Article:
Washington understands that to move away from Europe would create more problems than it would solve. And for very good reason: Between 2000 and 2010, 56 percent of U.S. overseas investments were made in the EU. In 2010 France and Belgium received $88 billion in U.S. foreign direct investment, the same amount as China and India combined. The lesson to be learned from the Greek, Spanish, and Italian sovereign debt crises is that the fate of Europe remains crucial for the United States and the rest of the world.
In the wake of Obama taking office in 2009, the transatlantic relationship improved significantly. NATO, tormented by the neocons who ensconced themselves in the Pentagon during the George W. Bush presidency, is now once again a more consensual alliance. There are no serious problems in this relationship on the horizon. The new joint strategic roadmap was adopted unhindered at the very quiet summit in Chicago in May 2012. The withdrawal of troops from Afghanistan, scheduled for the end of 2014, satisfies all the countries contributing to the NATO mission, who have grown increasingly tired of what appears to be an endless war with no clear cut mission. The armed conflict in Libya also showed both the dependency of major European countries on the U.S. military agenda and Europe’s capacity to quickly organize an effective ‘humanitarian’ intervention when necessary.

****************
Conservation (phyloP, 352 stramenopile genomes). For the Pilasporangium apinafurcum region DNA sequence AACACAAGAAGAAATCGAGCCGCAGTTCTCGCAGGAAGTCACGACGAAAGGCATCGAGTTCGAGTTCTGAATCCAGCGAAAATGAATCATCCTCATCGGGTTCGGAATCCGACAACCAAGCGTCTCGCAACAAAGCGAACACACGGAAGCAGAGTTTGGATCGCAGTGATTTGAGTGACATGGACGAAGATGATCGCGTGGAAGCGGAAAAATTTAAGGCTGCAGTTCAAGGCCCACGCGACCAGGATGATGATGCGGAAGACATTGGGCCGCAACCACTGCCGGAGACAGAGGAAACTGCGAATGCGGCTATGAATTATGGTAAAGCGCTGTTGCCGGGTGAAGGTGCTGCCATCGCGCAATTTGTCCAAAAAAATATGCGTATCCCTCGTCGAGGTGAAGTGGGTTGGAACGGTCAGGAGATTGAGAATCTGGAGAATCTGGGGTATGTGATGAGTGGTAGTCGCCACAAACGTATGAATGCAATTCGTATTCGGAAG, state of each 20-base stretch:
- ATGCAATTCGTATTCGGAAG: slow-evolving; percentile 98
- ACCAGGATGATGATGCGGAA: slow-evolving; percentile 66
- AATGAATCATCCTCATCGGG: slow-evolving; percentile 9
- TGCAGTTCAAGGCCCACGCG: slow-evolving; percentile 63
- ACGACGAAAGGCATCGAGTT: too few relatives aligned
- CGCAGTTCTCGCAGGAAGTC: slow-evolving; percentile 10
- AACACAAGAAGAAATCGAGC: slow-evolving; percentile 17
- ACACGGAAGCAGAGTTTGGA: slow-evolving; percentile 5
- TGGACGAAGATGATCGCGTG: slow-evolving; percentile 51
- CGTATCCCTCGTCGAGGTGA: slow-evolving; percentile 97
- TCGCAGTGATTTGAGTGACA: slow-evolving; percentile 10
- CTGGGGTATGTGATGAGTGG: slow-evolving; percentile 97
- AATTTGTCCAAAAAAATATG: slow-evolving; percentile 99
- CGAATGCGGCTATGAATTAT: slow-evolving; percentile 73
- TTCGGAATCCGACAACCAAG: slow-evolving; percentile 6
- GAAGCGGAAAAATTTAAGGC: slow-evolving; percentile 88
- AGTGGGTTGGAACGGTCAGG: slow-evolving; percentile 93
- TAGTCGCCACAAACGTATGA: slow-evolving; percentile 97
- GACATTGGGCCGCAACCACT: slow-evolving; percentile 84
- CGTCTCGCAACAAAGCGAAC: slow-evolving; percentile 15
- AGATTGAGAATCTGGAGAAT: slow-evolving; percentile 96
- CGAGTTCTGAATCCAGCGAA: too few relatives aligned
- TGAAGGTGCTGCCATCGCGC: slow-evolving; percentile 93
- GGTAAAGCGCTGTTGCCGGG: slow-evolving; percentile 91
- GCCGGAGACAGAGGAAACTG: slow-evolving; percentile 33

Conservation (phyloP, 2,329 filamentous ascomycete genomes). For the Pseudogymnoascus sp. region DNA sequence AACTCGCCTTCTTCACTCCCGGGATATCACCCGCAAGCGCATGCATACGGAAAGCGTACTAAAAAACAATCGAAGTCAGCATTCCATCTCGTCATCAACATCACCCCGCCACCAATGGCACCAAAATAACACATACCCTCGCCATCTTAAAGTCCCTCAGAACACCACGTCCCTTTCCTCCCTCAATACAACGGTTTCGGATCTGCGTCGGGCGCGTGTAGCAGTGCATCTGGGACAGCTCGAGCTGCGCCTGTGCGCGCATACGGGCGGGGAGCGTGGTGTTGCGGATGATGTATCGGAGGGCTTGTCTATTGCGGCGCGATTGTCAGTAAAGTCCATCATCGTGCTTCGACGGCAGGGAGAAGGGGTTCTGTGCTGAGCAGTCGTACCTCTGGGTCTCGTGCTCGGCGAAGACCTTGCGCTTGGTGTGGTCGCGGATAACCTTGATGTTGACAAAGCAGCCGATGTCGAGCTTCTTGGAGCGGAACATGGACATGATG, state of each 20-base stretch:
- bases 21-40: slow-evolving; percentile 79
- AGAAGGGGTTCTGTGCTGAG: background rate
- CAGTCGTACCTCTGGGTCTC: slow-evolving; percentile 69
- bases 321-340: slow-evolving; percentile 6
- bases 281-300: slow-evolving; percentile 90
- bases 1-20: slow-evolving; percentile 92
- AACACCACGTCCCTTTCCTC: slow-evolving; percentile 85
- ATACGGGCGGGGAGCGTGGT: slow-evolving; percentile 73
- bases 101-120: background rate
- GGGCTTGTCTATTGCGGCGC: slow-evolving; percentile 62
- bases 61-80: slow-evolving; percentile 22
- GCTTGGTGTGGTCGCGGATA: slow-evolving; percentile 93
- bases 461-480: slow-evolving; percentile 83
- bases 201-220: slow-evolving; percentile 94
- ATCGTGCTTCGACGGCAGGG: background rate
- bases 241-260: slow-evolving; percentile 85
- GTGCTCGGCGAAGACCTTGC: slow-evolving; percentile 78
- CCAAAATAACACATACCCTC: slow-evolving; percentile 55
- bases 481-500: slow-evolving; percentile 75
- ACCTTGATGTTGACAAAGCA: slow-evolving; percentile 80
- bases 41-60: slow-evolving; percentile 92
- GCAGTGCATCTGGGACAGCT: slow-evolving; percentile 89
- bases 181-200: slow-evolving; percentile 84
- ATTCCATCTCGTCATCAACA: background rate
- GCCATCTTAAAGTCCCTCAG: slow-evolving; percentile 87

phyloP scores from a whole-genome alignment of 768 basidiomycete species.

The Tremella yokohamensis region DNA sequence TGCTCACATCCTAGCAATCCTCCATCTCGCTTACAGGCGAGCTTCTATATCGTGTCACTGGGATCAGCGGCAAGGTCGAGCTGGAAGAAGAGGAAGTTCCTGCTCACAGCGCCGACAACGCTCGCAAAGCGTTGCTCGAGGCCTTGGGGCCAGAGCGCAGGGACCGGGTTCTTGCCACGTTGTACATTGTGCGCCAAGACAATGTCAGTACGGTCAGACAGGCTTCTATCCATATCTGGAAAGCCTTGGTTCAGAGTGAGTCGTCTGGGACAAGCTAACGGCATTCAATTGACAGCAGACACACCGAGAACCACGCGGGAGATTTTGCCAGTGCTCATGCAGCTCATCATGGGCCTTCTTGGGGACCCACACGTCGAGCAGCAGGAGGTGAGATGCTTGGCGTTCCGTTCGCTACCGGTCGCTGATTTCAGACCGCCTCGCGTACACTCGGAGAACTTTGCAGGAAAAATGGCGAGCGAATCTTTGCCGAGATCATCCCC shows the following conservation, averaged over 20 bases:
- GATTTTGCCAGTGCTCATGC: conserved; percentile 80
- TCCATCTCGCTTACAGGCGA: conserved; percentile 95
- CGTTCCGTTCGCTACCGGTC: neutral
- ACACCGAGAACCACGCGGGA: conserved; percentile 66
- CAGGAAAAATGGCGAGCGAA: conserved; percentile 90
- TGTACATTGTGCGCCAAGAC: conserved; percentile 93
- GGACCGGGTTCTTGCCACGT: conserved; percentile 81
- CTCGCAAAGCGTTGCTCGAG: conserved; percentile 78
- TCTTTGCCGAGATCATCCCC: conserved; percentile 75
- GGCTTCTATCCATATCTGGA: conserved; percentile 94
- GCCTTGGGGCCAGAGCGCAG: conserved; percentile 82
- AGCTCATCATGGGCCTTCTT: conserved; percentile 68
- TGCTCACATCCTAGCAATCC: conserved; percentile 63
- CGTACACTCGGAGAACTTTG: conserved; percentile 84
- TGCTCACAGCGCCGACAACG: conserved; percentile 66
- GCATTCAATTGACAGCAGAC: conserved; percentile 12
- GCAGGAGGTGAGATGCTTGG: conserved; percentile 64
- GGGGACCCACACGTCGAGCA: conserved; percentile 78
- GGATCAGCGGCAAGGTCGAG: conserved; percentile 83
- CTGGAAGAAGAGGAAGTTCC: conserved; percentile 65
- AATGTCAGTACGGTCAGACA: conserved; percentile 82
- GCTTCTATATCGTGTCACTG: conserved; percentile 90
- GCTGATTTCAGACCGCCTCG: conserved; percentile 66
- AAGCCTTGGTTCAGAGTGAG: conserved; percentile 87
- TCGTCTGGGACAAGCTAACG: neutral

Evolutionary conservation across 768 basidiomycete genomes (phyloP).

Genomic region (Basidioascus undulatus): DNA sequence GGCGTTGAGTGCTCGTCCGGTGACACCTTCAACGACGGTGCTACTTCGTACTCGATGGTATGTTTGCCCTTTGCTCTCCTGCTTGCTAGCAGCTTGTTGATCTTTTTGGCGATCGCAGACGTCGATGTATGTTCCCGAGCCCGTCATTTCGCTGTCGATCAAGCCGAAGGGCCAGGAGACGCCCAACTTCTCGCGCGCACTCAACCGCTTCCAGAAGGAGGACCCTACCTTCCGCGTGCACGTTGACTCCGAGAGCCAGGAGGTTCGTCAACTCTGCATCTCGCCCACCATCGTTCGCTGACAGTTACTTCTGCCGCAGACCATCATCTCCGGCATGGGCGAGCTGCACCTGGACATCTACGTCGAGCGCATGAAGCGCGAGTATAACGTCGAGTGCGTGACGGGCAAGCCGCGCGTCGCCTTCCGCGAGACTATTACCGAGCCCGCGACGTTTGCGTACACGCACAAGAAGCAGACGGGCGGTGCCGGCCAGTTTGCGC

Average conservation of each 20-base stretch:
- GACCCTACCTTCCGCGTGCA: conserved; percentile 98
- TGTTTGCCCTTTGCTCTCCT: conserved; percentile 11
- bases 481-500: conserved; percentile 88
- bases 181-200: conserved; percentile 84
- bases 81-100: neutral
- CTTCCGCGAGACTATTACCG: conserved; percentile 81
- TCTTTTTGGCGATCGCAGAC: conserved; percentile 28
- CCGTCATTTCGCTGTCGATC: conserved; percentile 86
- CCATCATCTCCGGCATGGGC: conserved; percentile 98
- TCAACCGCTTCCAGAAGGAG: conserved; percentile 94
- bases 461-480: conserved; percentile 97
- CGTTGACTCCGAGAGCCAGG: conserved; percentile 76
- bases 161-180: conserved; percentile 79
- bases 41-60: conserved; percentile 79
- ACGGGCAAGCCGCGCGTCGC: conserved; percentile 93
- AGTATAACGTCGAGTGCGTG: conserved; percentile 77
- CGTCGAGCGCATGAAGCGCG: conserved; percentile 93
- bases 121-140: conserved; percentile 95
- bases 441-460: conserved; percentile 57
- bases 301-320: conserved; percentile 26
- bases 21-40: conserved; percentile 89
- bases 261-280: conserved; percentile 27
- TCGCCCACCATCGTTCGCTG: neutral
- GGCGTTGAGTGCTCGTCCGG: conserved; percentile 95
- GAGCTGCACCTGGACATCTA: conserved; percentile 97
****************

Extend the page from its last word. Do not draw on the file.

By partly abandoning Eastern Europeans, the Obama Administration hoped to see greater cooperation from Moscow at the United Nations (UN). It was expected that Moscow would be more cooperative than previously over imposing new sanctions on Iran or North Korea if these two countries still refused to halt their nuclear program. Washington also wanted assurances that Moscow would not sell the S-300, a Soviet/Russian surface-to-air missile, to Tehran. However, Russia’s position on sanctions has fundamentally not changed, although President Dmitry Medvedev supported some light sanctions in 2010. Moscow is still against imposing a new round of sanctions against Iran.
Despite the problems outlined above, the transatlantic relationship is satisfactory for now, and the pragmatic collaboration shown by the U.S. during the Libyan and Syrian crises, as well as over Iran, has been greatly appreciated in some circles in Europe. Although many Europeans think that a Romney victory would not have substantially changed the situation, Obama’s second mandate ensures a certain continuity in U.S.-EU relations, and this is considered preferable than any change of policy at this time.
Richard Rousseau is Associate Professor and Chairman of the Department of Political Science and International Relations at Khazar University in Baku, Azerbaijan.
This article was originally published in the Diplomatic Courier's January/February 2013 print edition.